In the middle of his junior year he decided to apply to colleges through a program called QuestBridge. They specialize in helping low income, high-achieving kids get into top colleges. Peter had to submit transcripts (I had a transcript form and filled in what he had studied), essays, test scores, financial information, and letters of recommendation. It was a long, hard process, but we knew what was at stake. Once he passed through their filtering system, they sent his application on to the colleges he chose from their list.
The University of Chicago was his number one pick. We waited and prayed. Then one day in December last year he got a phone call. I listened in over his shoulder. The woman said, “Peter, congratulations, you are accepted by the University of Chicago with a full ride scholarship!”
As I look back, here’s my advice:
1. If your child will probably go to college, encourage him to study for and take the PSAT in the fall of his junior year. That could qualify him or her as a National Merit Scholar. Several colleges around the US offer full rides on that alone.
2. Prepare for the SAT and/or the ACT. You can take those tests as often as you want, but you should know that SAT scores follow you wherever you go, but you can pick and choose which ACT scores to send a college.
3. Check out QuestBridge to see if you’d be eligible and if any of their partner colleges look interesting.
4. Check out college websites to see if any SAT subject tests are required for entrance and take those too. Schools often have special requirements for homeschoolers.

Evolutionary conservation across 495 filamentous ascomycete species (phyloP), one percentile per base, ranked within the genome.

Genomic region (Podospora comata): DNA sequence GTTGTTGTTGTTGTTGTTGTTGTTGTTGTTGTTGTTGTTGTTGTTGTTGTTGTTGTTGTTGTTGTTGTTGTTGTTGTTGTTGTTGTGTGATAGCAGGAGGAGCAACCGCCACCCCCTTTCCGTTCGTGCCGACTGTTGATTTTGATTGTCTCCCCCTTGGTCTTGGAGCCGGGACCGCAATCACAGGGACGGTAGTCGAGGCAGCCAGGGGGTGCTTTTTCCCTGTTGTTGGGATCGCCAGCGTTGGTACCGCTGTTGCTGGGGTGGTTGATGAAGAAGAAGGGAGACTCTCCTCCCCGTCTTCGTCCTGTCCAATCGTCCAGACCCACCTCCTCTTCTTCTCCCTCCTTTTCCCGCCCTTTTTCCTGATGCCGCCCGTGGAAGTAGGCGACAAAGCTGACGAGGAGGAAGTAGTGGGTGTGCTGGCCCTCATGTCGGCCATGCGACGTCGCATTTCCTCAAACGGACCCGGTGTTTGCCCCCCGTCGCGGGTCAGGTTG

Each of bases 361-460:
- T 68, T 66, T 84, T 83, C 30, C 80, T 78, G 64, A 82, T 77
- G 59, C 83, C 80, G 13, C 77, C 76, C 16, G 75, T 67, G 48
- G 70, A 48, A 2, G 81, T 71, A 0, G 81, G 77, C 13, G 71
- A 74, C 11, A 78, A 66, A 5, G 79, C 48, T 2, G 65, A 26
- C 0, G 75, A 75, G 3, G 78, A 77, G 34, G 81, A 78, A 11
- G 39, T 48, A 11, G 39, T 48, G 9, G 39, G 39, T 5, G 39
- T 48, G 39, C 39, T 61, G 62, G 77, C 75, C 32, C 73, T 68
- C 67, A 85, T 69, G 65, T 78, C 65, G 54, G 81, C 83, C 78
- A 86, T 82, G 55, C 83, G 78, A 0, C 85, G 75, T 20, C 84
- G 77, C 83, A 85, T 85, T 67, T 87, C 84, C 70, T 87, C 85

5. Build the extra-curricular resume. For example, let your child volunteer anywhere that looks interesting, do community theater, take music lessons and perform with community bands, attend academic camps, do 4H or Scouts, have a part-time job, start a business; the sky’s the limit!
6. Find experts to tutor your child in their areas of need and/or interest. Peter had a wonderful math tutor in 9th grade.
7. See if the local high school lets homeschoolers take classes. Ours does. Peter took choir.
8. Enroll in community college classes. Peter took Composition and Physics the first semester of his senior year to prove to himself and to colleges that he could do college level work. He also earned some transferable credit.
9. Many homeschooling groups offer classes. These can fill the "friendship" need and offer foreign language or upper level subjects that might interest your child.
10. Let your child follow his interests and become an expert. If I were the czarina of education, every high school would look like that.
Jena began homeschooling in 1994. Her three children are now teenagers; one is graduated and attends the University of Chicago on a full ride scholarship, the next one is 16 and pursues life without school in the arts, and the youngest is a freshman, trying out public school for the first time. In 2005 they bought a 7000 square foot church building and converted it into their home. You can read more about their adventures on her blog, yarns of the heart.